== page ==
GOP Strategy on Obamacare: Shut Up and Leave Town

WASHINGTON, DC - OCTOBER 23: U.S. Speaker of the House John Boehner (R-OH) (C) leaves a Republican leadership press conference October 23, 2013 in Washington, DC. Sixty three percent of respondents in a recent poll indicated that they believe that Boehner should be replaced as the Speaker of the House following the conclusion of the recent government funding and debt limit impasse.
National Journal
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Billy House and Tim Alberta
Nov. 3, 2013, 7:29 a.m.

“When your op­pon­ent is com­mit­ting sui­cide, don’t shoot him.” That’s ad­vice Speak­er John Boehner fre­quently of­fers to House Re­pub­lic­ans, and it ap­pears es­pe­cially timely in the GOP battle to de­feat Obama­care.

Amid the drip-drip-drip of prob­lems sur­round­ing the Af­ford­able Care Act, House Re­pub­lic­ans ap­pear to be ser­i­ously con­sid­er­ing the no­tion that the best course may be to pipe down and al­low Obama­care sup­port­ers to con­tin­ue bleed­ing.

“To put it in con­text, we should just try to get out of our own damn way for now,” said one House GOP lead­er­ship aide.

House mem­bers left Wash­ing­ton on Thursday and are out this week, giv­ing law­makers ex­ten­ded time in their dis­tricts for con­stitu­ent ser­vices. The tim­ing is per­fect for House Re­pub­lic­an lead­ers, who have grown wary of dis­tract­ing the pub­lic from Obama­care’s wobbly rol­lout with GOP at­tacks on the law.

The strategy is a stark con­trast to the bom­bast­ic tone Re­pub­lic­ans struck fight­ing the law to the point of a gov­ern­ment shut­down, and then bey­ond. And, ac­cord­ing to some law­makers, there was dis­cus­sion among House mem­bers about can­cel­ling the break and stay­ing in Wash­ing­ton to con­tin­ue ham­mer­ing the health care law.

But House lead­ers dis­missed that idea, feel­ing con­fid­ent that the best thing they can do is step back, be quiet, and let Amer­ic­ans watch Obama­care’s sup­port­ers con­tend with a faulty web­site, rising premi­ums, and an ava­lanche of policy can­cel­la­tions.

Es­sen­tially, top Re­pub­lic­ans be­lieve the neg­at­ive head­lines sur­round­ing the law are do­ing more dam­age to the Obama­care brand than any hear­ing they can con­duct or press con­fer­ence they can stage. The prob­lems speak for them­selves, they ar­gue, and Re­pub­lic­ans risk over­play­ing their hand with vo­cal cri­ti­cism.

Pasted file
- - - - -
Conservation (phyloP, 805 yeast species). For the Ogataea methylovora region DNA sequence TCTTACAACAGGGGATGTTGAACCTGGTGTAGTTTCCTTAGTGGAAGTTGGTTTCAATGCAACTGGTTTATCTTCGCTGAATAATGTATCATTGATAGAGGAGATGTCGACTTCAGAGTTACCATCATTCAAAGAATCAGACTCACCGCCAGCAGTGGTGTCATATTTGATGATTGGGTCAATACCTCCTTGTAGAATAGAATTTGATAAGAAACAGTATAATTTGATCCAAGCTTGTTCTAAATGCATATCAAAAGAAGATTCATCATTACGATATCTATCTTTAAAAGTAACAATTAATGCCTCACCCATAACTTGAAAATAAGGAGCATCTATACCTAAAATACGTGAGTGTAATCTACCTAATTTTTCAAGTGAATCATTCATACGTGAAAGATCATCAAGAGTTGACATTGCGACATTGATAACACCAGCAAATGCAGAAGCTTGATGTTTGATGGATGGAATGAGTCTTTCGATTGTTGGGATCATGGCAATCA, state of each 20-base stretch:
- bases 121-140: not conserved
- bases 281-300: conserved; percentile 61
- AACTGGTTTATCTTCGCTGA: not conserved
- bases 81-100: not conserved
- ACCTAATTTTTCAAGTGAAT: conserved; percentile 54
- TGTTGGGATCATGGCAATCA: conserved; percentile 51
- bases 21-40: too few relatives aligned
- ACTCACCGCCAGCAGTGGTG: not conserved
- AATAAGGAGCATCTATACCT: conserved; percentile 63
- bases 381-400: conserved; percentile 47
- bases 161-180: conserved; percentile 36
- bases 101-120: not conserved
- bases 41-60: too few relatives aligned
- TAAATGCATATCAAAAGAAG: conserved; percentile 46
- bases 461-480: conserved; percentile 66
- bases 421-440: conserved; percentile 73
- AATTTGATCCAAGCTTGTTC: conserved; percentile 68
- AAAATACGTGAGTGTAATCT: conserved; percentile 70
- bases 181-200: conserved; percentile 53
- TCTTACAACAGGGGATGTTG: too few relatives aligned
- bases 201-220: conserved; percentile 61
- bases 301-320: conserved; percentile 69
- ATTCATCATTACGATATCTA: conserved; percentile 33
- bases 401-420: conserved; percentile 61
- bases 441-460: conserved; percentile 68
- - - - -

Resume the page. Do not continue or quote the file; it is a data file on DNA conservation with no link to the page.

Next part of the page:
Of course, plenty of Re­pub­lic­ans were mak­ing this case even be­fore the Oct. 1 rol­lout, ar­guing that the Af­ford­able Care Act was in for an ugly in­tro­duc­tion. Sen­ate Minor­ity Lead­er Mitch Mc­Con­nell, R-Ky., seemed to em­brace that think­ing as far back as Sept. 24, in a col­loquy on the Sen­ate floor.

“I think this law has no chance of work­ing,” Mc­Con­nell said, adding that, “I think it is pretty safe to con­clude that things that can’t work don’t stick, and don’t last.”

Still, not all Re­pub­lic­ans are on board with the hands-off ap­proach.

For in­stance, Rep. Dar­rell Issa, R-Cal­if., chair­man of the House Over­sight and Gov­ern­ment Re­form Com­mit­tee, has sub­poenaed Health and Hu­man Ser­vices doc­u­ments re­gard­ing the Health­ rol­lout. Mean­while, oth­er com­mit­tee chair­men have prom­ised to con­tin­ue hold­ing in­vest­ig­at­ive hear­ings in­to vari­ous as­pects of the health care law. HHS Sec­ret­ary Kath­leen Se­beli­us is headed back to Cap­it­ol Hill to testi­fy in the Sen­ate this week.

Moreover, aides ex­pect the anti-Obama­care ac­tion to in­tensi­fy at the loc­al level. Sev­er­al Re­pub­lic­an law­makers are plan­ning town-hall meet­ings spe­cific­ally geared to­ward spot­light­ing the law’s im­pact on in­di­vidu­als and fam­il­ies. Oth­ers will be meet­ing with con­stitu­ents to doc­u­ment their struggles with Obama­care, and will turn those stor­ies in­to Web videos, fun­drais­ing let­ters, or TV ad­vert­ise­ments.

House lead­er­ship made avail­able to mem­bers a talk­ing-point “play­book” to use dur­ing the re­cess en­titled, “Be­cause of Obama­care “¦ I Lost My In­sur­ance.” It is chock-full of sug­ges­ted and scrip­ted themes and me­dia strategies on how to cap­it­al­ize polit­ic­ally from the Health­ web­site prob­lems and the news of policy can­cel­la­tions.

That may not bode well for the “don’t shoot” strategy. When law­makers re­turn from their dis­tricts on Nov. 12, they are likely to be loaded with am­muni­tion.

But the fact is that some con­ser­vat­ives have been say­ing for weeks that the best strategy may be a quiet one.

“As un­happy as Amer­ic­ans are now at the pro­spect of Obama­care,” wrote Linda Chavez, a con­ser­vat­ive com­ment­at­or, weeks ago, “just wait un­til they have to live un­der it. Even Demo­crats will be push­ing to re­write the law once their con­stitu­ents feel its full ef­fects. Pa­tience will pay off for the GOP.”


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